# Difference between revisions of "Integer"

esse quam videri

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result2 = a * b; // result2 = 10 | result2 = a * b; // result2 = 10 | ||

result3 = a / b; // result3 = 2 because the decimal places will not be saved. | result3 = a / b; // result3 = 2 because the decimal places will not be saved. | ||

+ | |||

+ | int counter; | ||

+ | |||

+ | for(counter = 0; counter < 10; counter++) | ||

+ | { | ||

+ | Console.WriteLine(counter); // This will display the numbers 0 to 9 | ||

+ | } | ||

</syntaxhighlight> | </syntaxhighlight> | ||

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=Resources= | =Resources= |

## Revision as of 19:36, 16 July 2019

## Contents

# Definition

Integers are a data type that are 32 bits in size. They cannot hold any decimal places, are whole numbers, and can be positive or negative.

# Relevance

Integers are commonly used for counting in programming such as for indexes in collections or keeping track of iterations in loops.

# Explanation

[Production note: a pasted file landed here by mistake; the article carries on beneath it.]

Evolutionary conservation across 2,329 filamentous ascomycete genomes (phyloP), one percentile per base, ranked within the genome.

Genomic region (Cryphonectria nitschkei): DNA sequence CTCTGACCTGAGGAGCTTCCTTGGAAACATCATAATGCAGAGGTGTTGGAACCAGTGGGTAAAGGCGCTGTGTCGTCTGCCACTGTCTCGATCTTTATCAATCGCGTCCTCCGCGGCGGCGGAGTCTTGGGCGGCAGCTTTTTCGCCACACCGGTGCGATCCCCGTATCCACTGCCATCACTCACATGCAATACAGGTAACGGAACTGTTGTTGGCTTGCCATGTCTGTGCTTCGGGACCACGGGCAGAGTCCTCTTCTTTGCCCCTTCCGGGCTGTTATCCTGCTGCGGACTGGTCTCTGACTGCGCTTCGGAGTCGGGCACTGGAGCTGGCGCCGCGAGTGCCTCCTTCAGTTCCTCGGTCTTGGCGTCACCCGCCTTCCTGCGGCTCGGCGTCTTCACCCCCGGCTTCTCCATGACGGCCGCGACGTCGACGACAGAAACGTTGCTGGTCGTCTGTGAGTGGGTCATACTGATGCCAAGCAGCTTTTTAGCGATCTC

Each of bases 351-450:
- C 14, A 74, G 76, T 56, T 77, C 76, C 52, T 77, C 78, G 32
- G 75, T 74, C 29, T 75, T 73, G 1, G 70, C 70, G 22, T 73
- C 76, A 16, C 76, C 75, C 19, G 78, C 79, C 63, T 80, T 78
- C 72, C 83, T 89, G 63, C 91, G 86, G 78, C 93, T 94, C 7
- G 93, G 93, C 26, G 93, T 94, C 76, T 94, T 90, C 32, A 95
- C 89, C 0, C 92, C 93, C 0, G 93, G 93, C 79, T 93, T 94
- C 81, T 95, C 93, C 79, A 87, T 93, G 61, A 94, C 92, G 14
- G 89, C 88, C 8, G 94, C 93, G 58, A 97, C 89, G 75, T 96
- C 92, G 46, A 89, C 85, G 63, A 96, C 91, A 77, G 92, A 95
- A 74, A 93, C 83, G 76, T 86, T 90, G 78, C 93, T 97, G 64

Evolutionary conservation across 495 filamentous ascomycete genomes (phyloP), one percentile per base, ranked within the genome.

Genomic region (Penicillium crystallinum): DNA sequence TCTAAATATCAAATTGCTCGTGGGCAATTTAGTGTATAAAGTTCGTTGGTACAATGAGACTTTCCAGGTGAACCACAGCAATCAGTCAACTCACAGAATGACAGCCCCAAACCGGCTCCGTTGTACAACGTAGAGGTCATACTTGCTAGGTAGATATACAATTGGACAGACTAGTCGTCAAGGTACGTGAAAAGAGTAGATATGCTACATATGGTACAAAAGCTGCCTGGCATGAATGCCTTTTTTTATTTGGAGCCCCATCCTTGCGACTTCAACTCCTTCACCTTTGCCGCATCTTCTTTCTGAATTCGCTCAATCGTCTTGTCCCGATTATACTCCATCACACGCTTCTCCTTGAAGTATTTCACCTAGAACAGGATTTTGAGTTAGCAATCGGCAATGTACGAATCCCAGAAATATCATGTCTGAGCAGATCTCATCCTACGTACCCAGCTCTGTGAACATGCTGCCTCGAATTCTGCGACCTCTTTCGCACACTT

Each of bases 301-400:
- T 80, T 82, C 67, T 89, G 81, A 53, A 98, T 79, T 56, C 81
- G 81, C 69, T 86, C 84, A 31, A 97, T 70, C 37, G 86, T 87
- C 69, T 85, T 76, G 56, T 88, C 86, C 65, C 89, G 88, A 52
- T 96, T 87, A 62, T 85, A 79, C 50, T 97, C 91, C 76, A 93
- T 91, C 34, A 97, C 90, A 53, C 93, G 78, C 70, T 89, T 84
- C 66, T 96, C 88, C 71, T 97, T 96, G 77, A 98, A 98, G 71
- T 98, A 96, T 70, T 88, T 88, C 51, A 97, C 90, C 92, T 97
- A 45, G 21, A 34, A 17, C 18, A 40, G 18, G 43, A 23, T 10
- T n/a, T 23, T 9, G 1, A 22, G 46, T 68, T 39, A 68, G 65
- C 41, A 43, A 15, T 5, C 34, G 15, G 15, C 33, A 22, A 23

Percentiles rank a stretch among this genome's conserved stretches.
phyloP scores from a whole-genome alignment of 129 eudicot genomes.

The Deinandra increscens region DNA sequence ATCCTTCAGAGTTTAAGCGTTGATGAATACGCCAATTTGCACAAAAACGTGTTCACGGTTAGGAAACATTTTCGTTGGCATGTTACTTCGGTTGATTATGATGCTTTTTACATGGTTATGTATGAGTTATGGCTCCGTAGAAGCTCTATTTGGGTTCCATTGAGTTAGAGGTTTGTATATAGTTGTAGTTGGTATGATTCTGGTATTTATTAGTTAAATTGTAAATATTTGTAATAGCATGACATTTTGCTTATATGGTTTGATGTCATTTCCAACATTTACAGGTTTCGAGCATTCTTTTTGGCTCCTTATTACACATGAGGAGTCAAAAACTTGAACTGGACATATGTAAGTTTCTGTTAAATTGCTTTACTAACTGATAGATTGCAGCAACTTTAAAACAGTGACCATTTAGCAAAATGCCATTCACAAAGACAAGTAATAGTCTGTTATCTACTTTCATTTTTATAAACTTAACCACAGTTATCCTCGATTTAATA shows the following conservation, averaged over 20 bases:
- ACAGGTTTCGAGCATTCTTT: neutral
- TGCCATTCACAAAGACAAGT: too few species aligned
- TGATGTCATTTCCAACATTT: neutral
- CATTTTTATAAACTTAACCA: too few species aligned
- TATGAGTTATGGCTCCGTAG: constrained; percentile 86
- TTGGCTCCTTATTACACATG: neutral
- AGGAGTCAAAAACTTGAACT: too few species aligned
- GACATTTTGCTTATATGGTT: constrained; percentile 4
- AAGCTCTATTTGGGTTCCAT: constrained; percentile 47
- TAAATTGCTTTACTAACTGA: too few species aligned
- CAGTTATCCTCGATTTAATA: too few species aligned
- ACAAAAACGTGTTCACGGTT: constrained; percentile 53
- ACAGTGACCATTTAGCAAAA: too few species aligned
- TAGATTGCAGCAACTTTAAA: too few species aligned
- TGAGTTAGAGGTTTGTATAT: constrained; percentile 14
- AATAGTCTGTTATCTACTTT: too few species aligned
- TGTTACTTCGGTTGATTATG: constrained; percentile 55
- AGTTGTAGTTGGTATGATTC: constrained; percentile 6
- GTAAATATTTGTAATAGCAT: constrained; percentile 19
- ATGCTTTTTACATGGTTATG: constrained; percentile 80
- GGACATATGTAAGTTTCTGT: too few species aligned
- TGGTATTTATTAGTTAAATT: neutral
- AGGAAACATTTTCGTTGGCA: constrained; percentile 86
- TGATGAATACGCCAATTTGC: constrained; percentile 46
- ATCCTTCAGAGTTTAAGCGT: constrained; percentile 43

Integers can be used for arithmetic expressions such as addition, multiplication, division in programming. However, if the result is being saved into an integer, the result should be a whole number. Otherwise, the result will truncate (round to a whole number) which may create undesired results.

```
int a = 5;
int b = 2;
int c = 2.5; // not allowed as integers cannot hold decimal places.
int result1, result2, result3; // You can also declare several variables of the same type this way.
result1 = a + b; // result1 = 7
result2 = a * b; // result2 = 10
result3 = a / b; // result3 = 2 because the decimal places will not be saved.
int counter;
for(counter = 0; counter < 10; counter++)
{
Console.WriteLine(counter); // This will display the numbers 0 to 9
}
```